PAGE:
Kids and their devices. Keeping track of it all sorta feels like trying to grab a tiger by the tail doesn’t it? Especially since today’s techy tykes might know more about the ins and outs of your tablets and phones than you do.
Well, in our never-ending quest to help parents feel like they have the totalitarian power of Big Brother in Orwell’s 1984 … wait, that didn’t come out right. What I meant to say is, in our quest to let parents know that they have a lot more options at their fingertips than they think they do, let me tell you about another useful media safety tool that’s available. It’s a kid-zone called FreeTime that you can access and set up on Amazon’s latest Kindle Fire tablets (available now as a free app for other Android users, as well) .
The above YouTube clip gives you a sense of how the FreeTime app lets you set up a worry free password-encrypted environment for the kids. It’s an area that’s set aside and filled with only the kinds of stuff you feel comfortable with (grouped to be appropriate for ages 3 to 5, 6 to 8 and 9 to12). And it points out how parents can set time limits and restrictions for specific activities such as videogame play, movies and the like.
What this vid doesn’t talk about, however, are a couple new features that Amazon recently added to FreeTime.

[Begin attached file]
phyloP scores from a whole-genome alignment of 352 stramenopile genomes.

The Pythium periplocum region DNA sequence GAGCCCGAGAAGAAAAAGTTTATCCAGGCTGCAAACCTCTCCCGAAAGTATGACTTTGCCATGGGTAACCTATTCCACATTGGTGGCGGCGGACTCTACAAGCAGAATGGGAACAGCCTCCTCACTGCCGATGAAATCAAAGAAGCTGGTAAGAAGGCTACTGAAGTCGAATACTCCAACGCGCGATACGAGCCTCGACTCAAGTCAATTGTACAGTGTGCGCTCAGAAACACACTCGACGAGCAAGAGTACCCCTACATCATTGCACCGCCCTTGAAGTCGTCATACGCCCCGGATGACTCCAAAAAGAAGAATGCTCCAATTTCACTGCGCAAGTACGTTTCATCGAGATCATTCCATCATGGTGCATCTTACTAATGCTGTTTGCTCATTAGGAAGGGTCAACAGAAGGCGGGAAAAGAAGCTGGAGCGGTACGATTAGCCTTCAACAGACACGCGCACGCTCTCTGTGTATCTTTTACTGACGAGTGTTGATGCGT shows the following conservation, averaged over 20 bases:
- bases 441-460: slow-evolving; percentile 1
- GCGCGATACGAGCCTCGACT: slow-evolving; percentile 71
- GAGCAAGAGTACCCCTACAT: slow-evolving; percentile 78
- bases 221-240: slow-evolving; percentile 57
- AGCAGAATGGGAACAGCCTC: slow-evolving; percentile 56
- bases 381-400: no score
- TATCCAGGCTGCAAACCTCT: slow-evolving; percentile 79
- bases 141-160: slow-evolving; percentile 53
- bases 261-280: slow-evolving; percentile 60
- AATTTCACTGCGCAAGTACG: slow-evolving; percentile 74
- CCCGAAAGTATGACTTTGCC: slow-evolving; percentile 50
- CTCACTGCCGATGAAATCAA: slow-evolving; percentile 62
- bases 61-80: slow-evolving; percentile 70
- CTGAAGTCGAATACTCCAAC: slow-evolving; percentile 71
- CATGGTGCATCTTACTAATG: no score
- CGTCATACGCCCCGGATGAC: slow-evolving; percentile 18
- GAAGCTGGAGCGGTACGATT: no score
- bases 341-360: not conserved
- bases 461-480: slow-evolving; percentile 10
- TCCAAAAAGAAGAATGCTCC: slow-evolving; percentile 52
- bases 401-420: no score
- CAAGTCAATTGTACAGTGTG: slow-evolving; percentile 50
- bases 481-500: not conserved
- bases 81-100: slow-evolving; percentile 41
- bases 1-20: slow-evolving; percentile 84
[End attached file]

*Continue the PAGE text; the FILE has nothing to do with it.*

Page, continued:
The first is something called a Parent Dashboard that can be accessed from any connected browser and that can essentially work up a daily activity report of how the youngsters are spending their time. The report lays out a pie chart of videos they watched, games they played, websites they visited, etc., and breaks things down to the minutes spent on any given activity.
New feature number two wears the label “Discussion Cards.” If Dad, for example, is hoping to spark up a thoughtful conversation or two on the items that little Susie is consuming on her tablet, these little tidbits might just come in handy. The cards are penned by Amazon’s content editors and cover lots of the videos, books, educational apps and games inside FreeTime. And they’re geared to little Susie or Simon’s age level, too. Granted, they might not be particularly deep. But if little Susie’s into a Minecraft app and Dad doesn’t know an Enderman from a Creeper, the questions will at least give him a little guidance: “What sort of things do you like to build in Minecraft?” a question might read, which just could spark a nice father-daughter sit-down.
Granted, they might not be too pointedly specific, but hey, a simple prompt for that Minecraft app that you’ve never played won’t hurt.
Amazon reports that more than 10 million kids are a part of the FreeTime community at this point. There’s a free version of the app and a subscription-based FreeTime Unlimited which offers premium access to some 13,000 books, movies, TV shows, educational apps and games from the likes of Disney, Nickelodeon, DC Comics, PBS Kids, and Electronic Arts, among others.